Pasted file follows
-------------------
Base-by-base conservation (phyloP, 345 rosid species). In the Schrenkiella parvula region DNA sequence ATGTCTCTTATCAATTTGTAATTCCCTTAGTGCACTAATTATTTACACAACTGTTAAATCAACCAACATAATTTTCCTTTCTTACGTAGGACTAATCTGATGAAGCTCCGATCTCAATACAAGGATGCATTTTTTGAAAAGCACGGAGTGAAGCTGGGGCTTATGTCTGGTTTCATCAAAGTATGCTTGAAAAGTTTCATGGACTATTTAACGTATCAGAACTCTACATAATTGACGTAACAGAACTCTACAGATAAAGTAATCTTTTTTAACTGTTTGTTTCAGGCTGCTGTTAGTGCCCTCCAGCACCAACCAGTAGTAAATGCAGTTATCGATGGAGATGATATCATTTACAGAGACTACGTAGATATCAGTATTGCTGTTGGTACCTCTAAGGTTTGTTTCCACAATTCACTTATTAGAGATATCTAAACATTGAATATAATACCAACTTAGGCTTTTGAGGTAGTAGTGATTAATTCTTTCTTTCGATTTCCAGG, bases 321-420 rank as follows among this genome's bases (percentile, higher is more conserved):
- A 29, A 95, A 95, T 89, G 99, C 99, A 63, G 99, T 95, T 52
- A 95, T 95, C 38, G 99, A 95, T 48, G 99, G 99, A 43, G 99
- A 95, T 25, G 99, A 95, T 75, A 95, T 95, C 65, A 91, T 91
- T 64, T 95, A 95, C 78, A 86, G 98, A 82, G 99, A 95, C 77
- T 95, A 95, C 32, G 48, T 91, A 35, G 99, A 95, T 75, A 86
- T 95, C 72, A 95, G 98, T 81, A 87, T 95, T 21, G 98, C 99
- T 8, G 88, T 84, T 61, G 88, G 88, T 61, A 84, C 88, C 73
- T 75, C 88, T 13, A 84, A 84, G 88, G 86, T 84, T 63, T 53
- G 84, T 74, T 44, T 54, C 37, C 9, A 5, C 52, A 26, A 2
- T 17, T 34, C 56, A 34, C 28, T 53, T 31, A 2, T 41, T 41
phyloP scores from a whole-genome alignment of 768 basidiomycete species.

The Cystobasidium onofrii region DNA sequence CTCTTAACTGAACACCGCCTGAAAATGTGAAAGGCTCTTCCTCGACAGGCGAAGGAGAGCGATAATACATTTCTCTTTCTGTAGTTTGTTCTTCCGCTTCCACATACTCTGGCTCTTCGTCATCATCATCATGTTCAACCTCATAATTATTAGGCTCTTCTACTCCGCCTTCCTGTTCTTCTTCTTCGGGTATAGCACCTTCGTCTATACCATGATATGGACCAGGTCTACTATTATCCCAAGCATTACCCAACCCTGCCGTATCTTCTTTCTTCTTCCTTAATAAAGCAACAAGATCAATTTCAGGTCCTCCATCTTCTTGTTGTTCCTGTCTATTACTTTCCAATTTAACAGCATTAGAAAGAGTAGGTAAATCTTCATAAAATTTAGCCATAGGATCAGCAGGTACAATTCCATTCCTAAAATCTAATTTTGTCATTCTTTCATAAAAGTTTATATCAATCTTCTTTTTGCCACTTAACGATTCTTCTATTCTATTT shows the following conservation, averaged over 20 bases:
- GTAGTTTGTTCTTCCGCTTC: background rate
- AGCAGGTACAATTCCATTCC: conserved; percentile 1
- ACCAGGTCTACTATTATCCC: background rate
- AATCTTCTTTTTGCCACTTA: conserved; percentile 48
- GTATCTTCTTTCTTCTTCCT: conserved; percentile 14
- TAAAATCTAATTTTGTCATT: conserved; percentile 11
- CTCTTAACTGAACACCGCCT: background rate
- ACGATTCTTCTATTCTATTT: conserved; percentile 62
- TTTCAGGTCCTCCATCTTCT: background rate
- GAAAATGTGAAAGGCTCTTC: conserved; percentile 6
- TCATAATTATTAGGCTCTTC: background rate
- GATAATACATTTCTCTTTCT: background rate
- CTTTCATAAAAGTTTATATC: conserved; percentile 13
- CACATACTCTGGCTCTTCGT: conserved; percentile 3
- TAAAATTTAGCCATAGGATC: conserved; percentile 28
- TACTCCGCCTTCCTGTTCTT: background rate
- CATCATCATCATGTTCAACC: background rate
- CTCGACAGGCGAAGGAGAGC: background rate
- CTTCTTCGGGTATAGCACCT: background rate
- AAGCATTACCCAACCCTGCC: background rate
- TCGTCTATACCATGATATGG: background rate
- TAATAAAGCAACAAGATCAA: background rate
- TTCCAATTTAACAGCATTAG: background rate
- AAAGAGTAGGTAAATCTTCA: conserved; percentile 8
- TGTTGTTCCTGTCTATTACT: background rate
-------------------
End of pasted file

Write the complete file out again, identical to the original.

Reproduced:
Base-by-base conservation (phyloP, 345 rosid species). In the Schrenkiella parvula region DNA sequence ATGTCTCTTATCAATTTGTAATTCCCTTAGTGCACTAATTATTTACACAACTGTTAAATCAACCAACATAATTTTCCTTTCTTACGTAGGACTAATCTGATGAAGCTCCGATCTCAATACAAGGATGCATTTTTTGAAAAGCACGGAGTGAAGCTGGGGCTTATGTCTGGTTTCATCAAAGTATGCTTGAAAAGTTTCATGGACTATTTAACGTATCAGAACTCTACATAATTGACGTAACAGAACTCTACAGATAAAGTAATCTTTTTTAACTGTTTGTTTCAGGCTGCTGTTAGTGCCCTCCAGCACCAACCAGTAGTAAATGCAGTTATCGATGGAGATGATATCATTTACAGAGACTACGTAGATATCAGTATTGCTGTTGGTACCTCTAAGGTTTGTTTCCACAATTCACTTATTAGAGATATCTAAACATTGAATATAATACCAACTTAGGCTTTTGAGGTAGTAGTGATTAATTCTTTCTTTCGATTTCCAGG, bases 321-420 rank as follows among this genome's bases (percentile, higher is more conserved):
- A 29, A 95, A 95, T 89, G 99, C 99, A 63, G 99, T 95, T 52
- A 95, T 95, C 38, G 99, A 95, T 48, G 99, G 99, A 43, G 99
- A 95, T 25, G 99, A 95, T 75, A 95, T 95, C 65, A 91, T 91
- T 64, T 95, A 95, C 78, A 86, G 98, A 82, G 99, A 95, C 77
- T 95, A 95, C 32, G 48, T 91, A 35, G 99, A 95, T 75, A 86
- T 95, C 72, A 95, G 98, T 81, A 87, T 95, T 21, G 98, C 99
- T 8, G 88, T 84, T 61, G 88, G 88, T 61, A 84, C 88, C 73
- T 75, C 88, T 13, A 84, A 84, G 88, G 86, T 84, T 63, T 53
- G 84, T 74, T 44, T 54, C 37, C 9, A 5, C 52, A 26, A 2
- T 17, T 34, C 56, A 34, C 28, T 53, T 31, A 2, T 41, T 41
phyloP scores from a whole-genome alignment of 768 basidiomycete species.

The Cystobasidium onofrii region DNA sequence CTCTTAACTGAACACCGCCTGAAAATGTGAAAGGCTCTTCCTCGACAGGCGAAGGAGAGCGATAATACATTTCTCTTTCTGTAGTTTGTTCTTCCGCTTCCACATACTCTGGCTCTTCGTCATCATCATCATGTTCAACCTCATAATTATTAGGCTCTTCTACTCCGCCTTCCTGTTCTTCTTCTTCGGGTATAGCACCTTCGTCTATACCATGATATGGACCAGGTCTACTATTATCCCAAGCATTACCCAACCCTGCCGTATCTTCTTTCTTCTTCCTTAATAAAGCAACAAGATCAATTTCAGGTCCTCCATCTTCTTGTTGTTCCTGTCTATTACTTTCCAATTTAACAGCATTAGAAAGAGTAGGTAAATCTTCATAAAATTTAGCCATAGGATCAGCAGGTACAATTCCATTCCTAAAATCTAATTTTGTCATTCTTTCATAAAAGTTTATATCAATCTTCTTTTTGCCACTTAACGATTCTTCTATTCTATTT shows the following conservation, averaged over 20 bases:
- GTAGTTTGTTCTTCCGCTTC: background rate
- AGCAGGTACAATTCCATTCC: conserved; percentile 1
- ACCAGGTCTACTATTATCCC: background rate
- AATCTTCTTTTTGCCACTTA: conserved; percentile 48
- GTATCTTCTTTCTTCTTCCT: conserved; percentile 14
- TAAAATCTAATTTTGTCATT: conserved; percentile 11
- CTCTTAACTGAACACCGCCT: background rate
- ACGATTCTTCTATTCTATTT: conserved; percentile 62
- TTTCAGGTCCTCCATCTTCT: background rate
- GAAAATGTGAAAGGCTCTTC: conserved; percentile 6
- TCATAATTATTAGGCTCTTC: background rate
- GATAATACATTTCTCTTTCT: background rate
- CTTTCATAAAAGTTTATATC: conserved; percentile 13
- CACATACTCTGGCTCTTCGT: conserved; percentile 3
- TAAAATTTAGCCATAGGATC: conserved; percentile 28
- TACTCCGCCTTCCTGTTCTT: background rate
- CATCATCATCATGTTCAACC: background rate
- CTCGACAGGCGAAGGAGAGC: background rate
- CTTCTTCGGGTATAGCACCT: background rate
- AAGCATTACCCAACCCTGCC: background rate
- TCGTCTATACCATGATATGG: background rate
- TAATAAAGCAACAAGATCAA: background rate
- TTCCAATTTAACAGCATTAG: background rate
- AAAGAGTAGGTAAATCTTCA: conserved; percentile 8
- TGTTGTTCCTGTCTATTACT: background rate